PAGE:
Mario Golf (N64): Does It Hold Up?
Mario Golf wasn't Nintendo's first foray into sports, but it was the first 3D outing for what would eventually become a series norm. Released in 1999 for the Nintendo 64, the game showcased the titular plumber as he stepped out of his heroic skin to become a professional golfer. Donkey Kong, Princess Peach, Wario, and even Bowser were just a few of the characters who came along for the ride. At the time, it was a great spin on the Mario formula, and it was cool to see these characters in something other than a platformer. More importantly, Mario Golf was just a really enjoyable game.
Even today, the mechanics presented in this golf tour across the Mushroom Kingdom are deceptively deep and superbly engaging. Teeing off alone or with some friends is still fairly intuitive, and progressively getting closer to the hole is a total blast. Speaking of which, while the game has a nice Tournament mode and is fun for solo players, getting together with some friends is the way to play Mario Golf. This is especially true when you take into account the game's taunt button, which prompt characters to utter different phrases while a player's trying to focus on making a difficult shot.
This isn't just some mindless non-sim that has you hitting golf balls with no strategy. There are various systems to take into account such as wind direction, wind speed, geography, and so on. If you approach Mario Golf without taking advantage of its overhead map, multiple button commands, and character strengths, you'll play a horrid round and score Bogeys more often than not. Take the time to plan a solid shot, though, and you could find yourself truly entertained by the game's slight complexities.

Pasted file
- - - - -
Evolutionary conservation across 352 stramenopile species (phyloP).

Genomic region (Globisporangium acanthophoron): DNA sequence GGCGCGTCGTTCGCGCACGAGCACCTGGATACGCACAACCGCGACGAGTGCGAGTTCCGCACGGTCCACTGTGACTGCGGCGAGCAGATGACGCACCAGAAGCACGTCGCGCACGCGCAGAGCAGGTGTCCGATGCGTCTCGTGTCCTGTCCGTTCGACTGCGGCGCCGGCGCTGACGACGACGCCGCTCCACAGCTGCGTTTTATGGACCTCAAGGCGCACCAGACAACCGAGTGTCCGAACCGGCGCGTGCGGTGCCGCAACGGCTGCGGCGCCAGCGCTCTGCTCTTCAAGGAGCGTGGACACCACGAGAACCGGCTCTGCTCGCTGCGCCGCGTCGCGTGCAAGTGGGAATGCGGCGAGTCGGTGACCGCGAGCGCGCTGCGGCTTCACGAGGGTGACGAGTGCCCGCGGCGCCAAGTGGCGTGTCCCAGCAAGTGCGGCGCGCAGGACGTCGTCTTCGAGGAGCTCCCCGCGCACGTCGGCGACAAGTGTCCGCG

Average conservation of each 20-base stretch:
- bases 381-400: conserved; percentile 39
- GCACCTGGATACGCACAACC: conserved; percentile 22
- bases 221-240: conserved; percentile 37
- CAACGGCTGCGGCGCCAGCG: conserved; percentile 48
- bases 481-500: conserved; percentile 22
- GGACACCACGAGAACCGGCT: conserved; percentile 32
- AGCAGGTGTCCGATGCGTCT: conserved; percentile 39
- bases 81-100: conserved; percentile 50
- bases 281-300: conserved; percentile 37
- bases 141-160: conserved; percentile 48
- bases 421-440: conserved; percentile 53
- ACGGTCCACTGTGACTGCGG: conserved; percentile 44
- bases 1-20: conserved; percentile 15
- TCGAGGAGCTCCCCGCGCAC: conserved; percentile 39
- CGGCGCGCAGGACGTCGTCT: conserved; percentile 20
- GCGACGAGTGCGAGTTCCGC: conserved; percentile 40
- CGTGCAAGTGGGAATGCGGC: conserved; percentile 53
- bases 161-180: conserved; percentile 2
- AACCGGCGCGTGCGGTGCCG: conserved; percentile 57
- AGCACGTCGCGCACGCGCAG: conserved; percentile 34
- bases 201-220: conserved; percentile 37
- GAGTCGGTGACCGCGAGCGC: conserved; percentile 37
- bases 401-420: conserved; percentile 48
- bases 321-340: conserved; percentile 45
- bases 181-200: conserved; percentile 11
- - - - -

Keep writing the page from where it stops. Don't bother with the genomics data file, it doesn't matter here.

If you're looking for straight-up golf simulation set in realistic courses, you'll be glad to know that Mario Golf has a bit of that. The game's initial courses are set across lush parks with trees, ponds, and bunkers. Later stages, however, get joyously bizarre and fit the traditional Mario mold much more closely. There are burning desert courses, tropical islands decorated with giant fruit, and even a cliffside valley. While the “normal” courses are certainly fun to go golfing in, it's these specialty courses that truly shine and test your mettle.
There are a few gimmick modes included to add to the ridiculousness. Speed Golf challenges to clear each hole as quickly as possible. Ring shot places rings in the sky for you to hit your ball through. Most interestingly, Club Slots lets you take a spin on the slot machine to see which clubs you can use on a hole. There's also Mini Golf, which is a lot of fun and a slightly different take on the game's main formula. These modes are all pretty cool, but with the exception of Club Slots, it seems like there was a missed opportunity for crazier modes.
Since the game was released in 1999, it's heavy on polygons and low on textures. That's to be expected of these games, but some hold up better than others. While much prettier Mario Golf games have released since this Nintendo 64 gem, there's still an inherent amount of blocky retro charm here. The game doesn't look bad, though it's certainly dated. Worth noting is all the weird use of 2D graphics seen throughout that's pretty ugly including trees, fruit, and even the pin itself. All of these things look out of place in what is an otherwise decent looking Nintendo 64 game.
The verdict: Mario Golf is still a great party golf game despite the inconsistent graphics
What makes Mario Golf so special is that it's hugely inviting and easy to just pick up and play. Once you do get your hands on it, however, you'll soon find out that it's littered with deep mechanics and enthralling elements that really require a little time and practice to master. Inconsistent visuals notwithstanding, this is arguably the best game in the series on account of its superb course design.
Best of all, the game's available on the Virtual Console, so you can play it on the Wii or Wii U (via the system's Wii menu option). It's not Tiger Woods levels of deep (or sleazy), but it's still a surprisingly profound experience that's absolutely packed with classic Nintendo charm.
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